“Boundaries” is London Festival of Architecture’s theme for 2019. After a trip to Colombia, Del noticed some similarities between the boroughs of East London and the barios in Central America. Here he shares how both places break boundaries to transform society.
What do the East End of London and Medellin in Colombia have in common? Beyond the commonality of notorious gangland families immortalised onto film, they have also both existed as impoverished environments. Today, both places have had a miraculous metamorphosis and crossed significant boundaries because of technology and creativity.
The once dilapidated terraces of Shoreditch are now a nursery for creativity and state of the art technology-based entrepreneurialism, which has become a threshold of change. Imagine a similar grit and position it into Central America and you have the vibrancy of the barrios with their reconquered spaces in Comuna 13 in Medellin.
Medellin has 16 favelas, the most notorious of which was Comuna 13. Cradling the side of a valley of a huge hill, boundaries were crossed with catastrophic repercussions and in 1993, Comuna 13 was called the most dangerous place in the world. Violence and car bombs were commonplace but the city’s urbanist leader, Echeverri, created a programme to address these territories. By looking at the urban environment through the planning of a social infrastructure such as schools, play spaces and communal areas, murder rates were significantly decreased by 95%. This in itself is an incredible story of how an unapproachable area with a no-go boundary became approachable but add to that the power of art and the human story emerges.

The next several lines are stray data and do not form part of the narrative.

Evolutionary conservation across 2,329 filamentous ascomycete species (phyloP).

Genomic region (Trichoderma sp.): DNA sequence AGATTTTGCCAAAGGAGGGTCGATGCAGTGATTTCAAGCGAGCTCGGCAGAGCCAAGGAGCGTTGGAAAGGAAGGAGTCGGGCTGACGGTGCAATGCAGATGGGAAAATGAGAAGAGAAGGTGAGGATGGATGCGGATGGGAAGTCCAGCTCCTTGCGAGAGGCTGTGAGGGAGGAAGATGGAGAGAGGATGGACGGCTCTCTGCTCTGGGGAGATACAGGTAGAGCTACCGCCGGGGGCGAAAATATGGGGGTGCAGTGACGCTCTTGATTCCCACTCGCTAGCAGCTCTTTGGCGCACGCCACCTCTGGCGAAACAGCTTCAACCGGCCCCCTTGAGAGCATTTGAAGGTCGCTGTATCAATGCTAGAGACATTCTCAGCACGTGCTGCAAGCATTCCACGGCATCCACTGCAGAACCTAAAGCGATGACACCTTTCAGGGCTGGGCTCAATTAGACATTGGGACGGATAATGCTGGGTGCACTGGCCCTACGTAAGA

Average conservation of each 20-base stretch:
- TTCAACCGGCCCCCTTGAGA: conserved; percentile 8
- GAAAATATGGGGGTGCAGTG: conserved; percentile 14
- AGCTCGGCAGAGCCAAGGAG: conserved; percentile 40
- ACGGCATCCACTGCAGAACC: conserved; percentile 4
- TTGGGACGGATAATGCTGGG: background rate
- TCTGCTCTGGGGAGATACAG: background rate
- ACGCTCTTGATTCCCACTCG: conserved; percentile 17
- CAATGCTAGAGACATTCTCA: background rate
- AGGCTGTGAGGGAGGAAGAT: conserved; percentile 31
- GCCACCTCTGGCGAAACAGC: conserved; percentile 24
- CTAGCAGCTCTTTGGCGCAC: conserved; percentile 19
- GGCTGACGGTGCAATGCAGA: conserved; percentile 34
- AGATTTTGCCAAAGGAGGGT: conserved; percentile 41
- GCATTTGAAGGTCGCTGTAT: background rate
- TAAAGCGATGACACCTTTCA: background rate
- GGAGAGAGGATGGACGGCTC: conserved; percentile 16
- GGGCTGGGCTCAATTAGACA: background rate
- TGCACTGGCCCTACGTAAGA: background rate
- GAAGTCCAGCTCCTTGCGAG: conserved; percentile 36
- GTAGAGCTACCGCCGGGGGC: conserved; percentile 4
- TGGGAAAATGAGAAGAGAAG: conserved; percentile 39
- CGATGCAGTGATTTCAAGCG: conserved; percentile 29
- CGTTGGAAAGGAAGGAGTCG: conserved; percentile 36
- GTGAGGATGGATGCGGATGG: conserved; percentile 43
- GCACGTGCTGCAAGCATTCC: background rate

The youth of the community started to depict the narratives and recent history onto the walls through mesmerising graffiti. The amazing street art attracted so much mainstream attention that competitions took place for the best pieces, with artists practicing in sheds used as make-shift artists’ studios.
In the recent years, the internet had brought Spanish Hip-Hop into the favelas as another creative medium. As a result, young internet sensations are able to make a better income through digital streaming. Other creative but more traditional business pursuits such as cooking, and hair dressing salons have also sprung up, alongside collector’s edition street wear such as t-shirts and hoodies.
Further assisted by government funds, the community now have access to escalators built alongside the hill, saving tremendous time and effort of climbing over 300 steps. With better connectivity to outside communities, local businesses are able to utilise this to develop and thrive.
This is a positive example of boundaries being changed and the transformation of an embattled neighbourhood through improved urban planning, art and a community led culture.